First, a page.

With the word ‘Ram’ in Devnagari script,
On flimsy blouses, trousers and skirts,
Became high on marihuana.
And now with designer drugs,
Ecstatic with ecstasy
And techno-music.

‘I don’t have to travel to see the world.
The world comes to me,
In all its splendour,’
Chuckled the ageing Sahuji


I’ve become a European,
Integrated and assimilated,
As they say.
As the Breisgau-train dashes
Through the Black Forest,
Between Elztal and Freiburg,
I am with my thoughts in South Asia.

I hear the melodious cry of the vendors:
‘Pan, bidi, cigarette,’
Interspersed with ‘garam chai! Garam chai!’
The sound of sambosas bubbling in vegetable oil,
The rat-ta-tat of onions, garlic and salad
Being rhythmically chopped in the kitchen,
Mingled with the ritual Sanskrit songs of the Hindus:
‘Tame-wa Mata, Sabita tame-wa,
Tame-wa vidhyam, Tame-wa saranam.’
The voices of uncles, aunts, cousins
Debating, discussing, gesticulating, grimacing
In Nepali, English, Newari, Hindi and Sindhi.

I head for Swayambhu,
The hill of the Self-Existent One.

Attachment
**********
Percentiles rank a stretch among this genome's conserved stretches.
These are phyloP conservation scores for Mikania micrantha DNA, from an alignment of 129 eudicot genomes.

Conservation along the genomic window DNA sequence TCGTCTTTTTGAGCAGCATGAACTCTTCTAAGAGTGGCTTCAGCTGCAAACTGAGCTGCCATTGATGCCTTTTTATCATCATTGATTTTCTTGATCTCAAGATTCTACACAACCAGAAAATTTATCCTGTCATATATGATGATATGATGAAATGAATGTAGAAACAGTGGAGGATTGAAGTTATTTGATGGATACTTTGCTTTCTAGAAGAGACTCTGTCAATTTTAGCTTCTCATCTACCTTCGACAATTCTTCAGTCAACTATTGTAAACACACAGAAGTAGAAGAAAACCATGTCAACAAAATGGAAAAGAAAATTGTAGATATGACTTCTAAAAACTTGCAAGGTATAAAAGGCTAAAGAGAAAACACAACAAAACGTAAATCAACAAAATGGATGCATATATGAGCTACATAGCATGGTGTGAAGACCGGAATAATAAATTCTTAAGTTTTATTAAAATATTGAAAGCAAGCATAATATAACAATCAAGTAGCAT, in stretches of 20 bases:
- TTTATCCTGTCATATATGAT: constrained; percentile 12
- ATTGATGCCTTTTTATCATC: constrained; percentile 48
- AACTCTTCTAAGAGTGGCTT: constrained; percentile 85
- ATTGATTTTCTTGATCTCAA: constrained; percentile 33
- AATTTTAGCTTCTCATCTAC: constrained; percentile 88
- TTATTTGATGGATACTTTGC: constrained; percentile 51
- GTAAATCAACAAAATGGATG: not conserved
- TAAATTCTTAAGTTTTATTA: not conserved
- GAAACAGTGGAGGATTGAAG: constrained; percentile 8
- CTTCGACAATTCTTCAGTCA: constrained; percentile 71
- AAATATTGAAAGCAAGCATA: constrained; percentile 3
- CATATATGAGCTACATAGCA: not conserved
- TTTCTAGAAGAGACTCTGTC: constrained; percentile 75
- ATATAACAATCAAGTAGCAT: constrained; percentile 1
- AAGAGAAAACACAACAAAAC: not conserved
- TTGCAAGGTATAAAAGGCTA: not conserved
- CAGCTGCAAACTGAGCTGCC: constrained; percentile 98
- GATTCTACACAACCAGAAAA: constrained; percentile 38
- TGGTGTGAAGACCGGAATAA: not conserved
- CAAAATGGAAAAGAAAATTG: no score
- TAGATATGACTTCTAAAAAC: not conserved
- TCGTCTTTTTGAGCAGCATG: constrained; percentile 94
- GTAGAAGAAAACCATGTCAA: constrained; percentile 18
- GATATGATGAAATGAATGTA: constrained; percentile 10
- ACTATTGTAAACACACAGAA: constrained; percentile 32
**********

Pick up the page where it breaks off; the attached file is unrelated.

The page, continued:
Om mane pame hum,
Vajra Guru pemey siddhey hum
Stirs in the air,
As a lama in a Bordeaux robe passes by.
I’m greeted by cries of Rhesus monkeys,
Pigeons, mynahs, crows,
And the cracks of Heckler & Koch guns
Of the Royal Army.

My eyes scan the train passengers:
Blondes, brunnettes, black-hairedGermans,
Arabs, Turks, Africans, Afghans,
Their faces painted, like mine.
Black, red and gold stripes.
Soccer was in the air.


THE BEAT GOES ON (Satis Shroff)

There’s a brodelndes Miteinander,
Different sounds, natural sounds,
Musical sounds.

I hear Papa listening to classical ragas.
We, his sons and daughters,
Dancing the twist, rock n’ roll, jive to Cool Britania,
The afternoon programme of the BBC.
Catchy Bollywood wechsel rhythms,
Sung by Lata Mangeshkar, Asha Bhosle,
Rafi, Mukesh and Kishor Kumar.
In the evenings after Radio Nepal’s External Service,
Radio Colombo’s light Anglo-American melodies:
Dean Martin’s drunken schmaltz,
Billy Fury, Cliff Richards, Rickey Nelson,
And Sir Swivel-hip, Elvis Presley
Wailing ‘You ain’t nothin’ but a hound dog.’

Out in the streets the songs of the beggars,
‘Amai, paisa deo,
Babai khanu chaina.’

Overwhelmed by the cacaphony
Of the obligatory marriage brass-band,
Wearing shocking green and red uniforms.
A tourist wired for sound walks by,
With a tortured smile on his face,
An acoustic agitation for an i-Pod listener,
Who prefers his own canned music.

From a side street you discern the tune
Of ‘Rajamati kumati’ rendered by a group
Of Jyapoo traditional musicians,
After a hard day’s work,
In the wet paddy fields of Kathmandu.